Having a high emotional intelligence means that an individual is able to name and understand complex emotions both within themselves and their peers. It also helps leaders motivate their teams, support them in both challenging and uplifting situations, guide employees to make choices that protect their health and wellness, protect their own boundaries, and keep themselves balanced mentally and emotionally so that they can continue to show up as the best versions of themselves.
Developing emotional intelligence can be challenging, but a good way to practice this is to begin routinely naming the emotions you feel. From there, you can begin practicing naming emotions in others and putting yourself in their shoes during conflict.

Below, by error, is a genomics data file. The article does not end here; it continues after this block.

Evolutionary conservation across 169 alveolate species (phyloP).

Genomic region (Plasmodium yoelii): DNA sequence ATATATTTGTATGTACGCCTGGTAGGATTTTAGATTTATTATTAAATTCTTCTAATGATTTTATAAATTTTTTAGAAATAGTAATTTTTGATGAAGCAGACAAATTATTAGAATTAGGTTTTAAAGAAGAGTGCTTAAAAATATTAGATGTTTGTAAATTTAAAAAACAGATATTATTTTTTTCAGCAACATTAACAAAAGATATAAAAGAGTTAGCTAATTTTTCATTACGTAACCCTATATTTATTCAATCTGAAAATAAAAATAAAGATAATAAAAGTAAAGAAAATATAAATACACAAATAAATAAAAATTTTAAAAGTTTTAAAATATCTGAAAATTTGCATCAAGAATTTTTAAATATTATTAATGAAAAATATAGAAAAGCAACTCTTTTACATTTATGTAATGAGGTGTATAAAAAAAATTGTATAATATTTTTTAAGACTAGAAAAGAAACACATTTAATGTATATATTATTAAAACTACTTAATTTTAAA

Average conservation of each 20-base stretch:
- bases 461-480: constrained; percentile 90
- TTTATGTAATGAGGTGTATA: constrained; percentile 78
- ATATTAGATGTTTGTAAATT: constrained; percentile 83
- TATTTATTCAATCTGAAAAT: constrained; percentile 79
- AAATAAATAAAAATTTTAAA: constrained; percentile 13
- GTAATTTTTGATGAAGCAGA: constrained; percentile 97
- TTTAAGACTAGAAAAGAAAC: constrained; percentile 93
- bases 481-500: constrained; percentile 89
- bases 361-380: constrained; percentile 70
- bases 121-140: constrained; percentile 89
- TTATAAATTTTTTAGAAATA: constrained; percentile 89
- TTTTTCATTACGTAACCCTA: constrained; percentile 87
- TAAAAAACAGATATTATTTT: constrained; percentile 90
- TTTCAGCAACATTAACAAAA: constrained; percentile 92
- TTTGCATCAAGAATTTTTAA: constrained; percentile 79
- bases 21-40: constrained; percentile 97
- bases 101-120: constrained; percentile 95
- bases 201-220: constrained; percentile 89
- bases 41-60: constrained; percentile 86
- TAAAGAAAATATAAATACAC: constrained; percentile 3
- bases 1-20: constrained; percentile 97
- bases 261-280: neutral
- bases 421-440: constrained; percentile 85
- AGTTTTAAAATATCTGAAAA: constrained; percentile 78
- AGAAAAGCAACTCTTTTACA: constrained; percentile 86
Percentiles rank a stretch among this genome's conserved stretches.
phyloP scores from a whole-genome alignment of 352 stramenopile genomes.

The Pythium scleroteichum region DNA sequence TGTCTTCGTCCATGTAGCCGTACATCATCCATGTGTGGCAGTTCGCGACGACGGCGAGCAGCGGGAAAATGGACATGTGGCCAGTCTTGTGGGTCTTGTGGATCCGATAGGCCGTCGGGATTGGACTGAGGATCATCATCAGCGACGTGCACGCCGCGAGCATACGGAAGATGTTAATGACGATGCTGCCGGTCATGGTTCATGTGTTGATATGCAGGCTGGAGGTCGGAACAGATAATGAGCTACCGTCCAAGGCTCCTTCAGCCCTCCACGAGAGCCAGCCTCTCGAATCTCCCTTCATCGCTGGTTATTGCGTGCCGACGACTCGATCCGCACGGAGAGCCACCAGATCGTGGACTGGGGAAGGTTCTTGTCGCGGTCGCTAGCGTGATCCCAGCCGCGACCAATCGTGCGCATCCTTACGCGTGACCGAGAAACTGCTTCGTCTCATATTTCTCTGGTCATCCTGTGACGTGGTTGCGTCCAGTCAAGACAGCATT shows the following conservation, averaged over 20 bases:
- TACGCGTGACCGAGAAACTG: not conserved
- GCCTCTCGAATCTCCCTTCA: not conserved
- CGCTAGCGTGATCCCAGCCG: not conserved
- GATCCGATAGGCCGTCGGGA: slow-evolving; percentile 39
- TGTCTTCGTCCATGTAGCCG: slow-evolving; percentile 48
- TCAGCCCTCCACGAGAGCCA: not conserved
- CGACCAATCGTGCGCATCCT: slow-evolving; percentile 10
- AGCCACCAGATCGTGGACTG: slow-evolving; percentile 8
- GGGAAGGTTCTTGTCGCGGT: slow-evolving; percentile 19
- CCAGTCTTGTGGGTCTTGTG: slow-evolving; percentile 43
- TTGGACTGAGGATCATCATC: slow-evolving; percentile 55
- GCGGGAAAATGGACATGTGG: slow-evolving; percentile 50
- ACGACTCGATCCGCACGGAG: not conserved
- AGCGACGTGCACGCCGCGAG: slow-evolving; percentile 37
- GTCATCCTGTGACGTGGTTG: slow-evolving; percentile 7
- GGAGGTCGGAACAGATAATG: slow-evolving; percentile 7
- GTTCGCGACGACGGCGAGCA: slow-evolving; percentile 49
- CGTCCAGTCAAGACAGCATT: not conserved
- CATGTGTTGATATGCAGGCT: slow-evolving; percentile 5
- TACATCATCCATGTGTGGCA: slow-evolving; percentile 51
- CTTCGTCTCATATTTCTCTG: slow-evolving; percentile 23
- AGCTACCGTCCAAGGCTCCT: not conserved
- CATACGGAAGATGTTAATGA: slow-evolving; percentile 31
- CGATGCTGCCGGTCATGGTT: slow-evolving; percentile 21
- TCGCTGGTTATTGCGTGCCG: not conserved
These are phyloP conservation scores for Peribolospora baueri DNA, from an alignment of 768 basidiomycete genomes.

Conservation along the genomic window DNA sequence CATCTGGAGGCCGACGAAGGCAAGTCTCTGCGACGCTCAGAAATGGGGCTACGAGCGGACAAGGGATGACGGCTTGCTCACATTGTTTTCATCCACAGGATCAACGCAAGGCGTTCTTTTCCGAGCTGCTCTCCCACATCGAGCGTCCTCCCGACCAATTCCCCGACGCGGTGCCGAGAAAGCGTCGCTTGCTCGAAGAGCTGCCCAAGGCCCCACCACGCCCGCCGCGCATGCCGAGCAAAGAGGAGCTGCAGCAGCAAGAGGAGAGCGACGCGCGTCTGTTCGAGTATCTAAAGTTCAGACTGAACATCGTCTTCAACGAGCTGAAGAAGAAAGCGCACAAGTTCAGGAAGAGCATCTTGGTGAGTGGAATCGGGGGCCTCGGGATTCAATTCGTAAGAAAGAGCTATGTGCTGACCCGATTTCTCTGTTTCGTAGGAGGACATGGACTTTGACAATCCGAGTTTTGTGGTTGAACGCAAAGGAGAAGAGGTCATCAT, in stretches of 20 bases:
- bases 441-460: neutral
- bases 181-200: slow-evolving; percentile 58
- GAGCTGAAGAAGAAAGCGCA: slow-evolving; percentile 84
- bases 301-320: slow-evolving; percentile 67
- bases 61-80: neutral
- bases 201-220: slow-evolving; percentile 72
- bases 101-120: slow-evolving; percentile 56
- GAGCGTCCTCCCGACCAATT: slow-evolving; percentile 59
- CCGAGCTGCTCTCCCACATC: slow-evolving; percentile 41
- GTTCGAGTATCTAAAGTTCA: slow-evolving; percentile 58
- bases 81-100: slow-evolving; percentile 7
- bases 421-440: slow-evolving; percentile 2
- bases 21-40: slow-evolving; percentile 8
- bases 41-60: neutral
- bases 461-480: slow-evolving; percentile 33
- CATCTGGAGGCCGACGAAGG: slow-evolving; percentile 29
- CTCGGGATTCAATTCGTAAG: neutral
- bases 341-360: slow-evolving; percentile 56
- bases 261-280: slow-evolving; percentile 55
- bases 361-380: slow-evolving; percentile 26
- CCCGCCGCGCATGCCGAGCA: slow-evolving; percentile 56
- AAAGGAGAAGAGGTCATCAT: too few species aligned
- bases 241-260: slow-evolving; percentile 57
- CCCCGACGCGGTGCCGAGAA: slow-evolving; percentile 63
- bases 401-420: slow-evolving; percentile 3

Being able to connect with people in a way that encourages feedback and active participation is not an inherent skill that many people possess. However, it can be worked on. Sharing responsibilities, ideas, brainstorming experiences and creating a positive company culture can have a much further reach in the business world than many leaders expect.
Working as a team in a way that leaves communication channels open for all voices to be heard is rare in the corporate world, so organizations that are known for doing this well attract top talent and are able to retain top-performing employees. Collaboration of leaders across departments can improve overall functioning of a business, and leaders knowing how to invite collaboration amongst employees in a way that breaks down hierarchies opens up avenues for the truly creative employees, regardless of position, to contribute positively towards shared goals.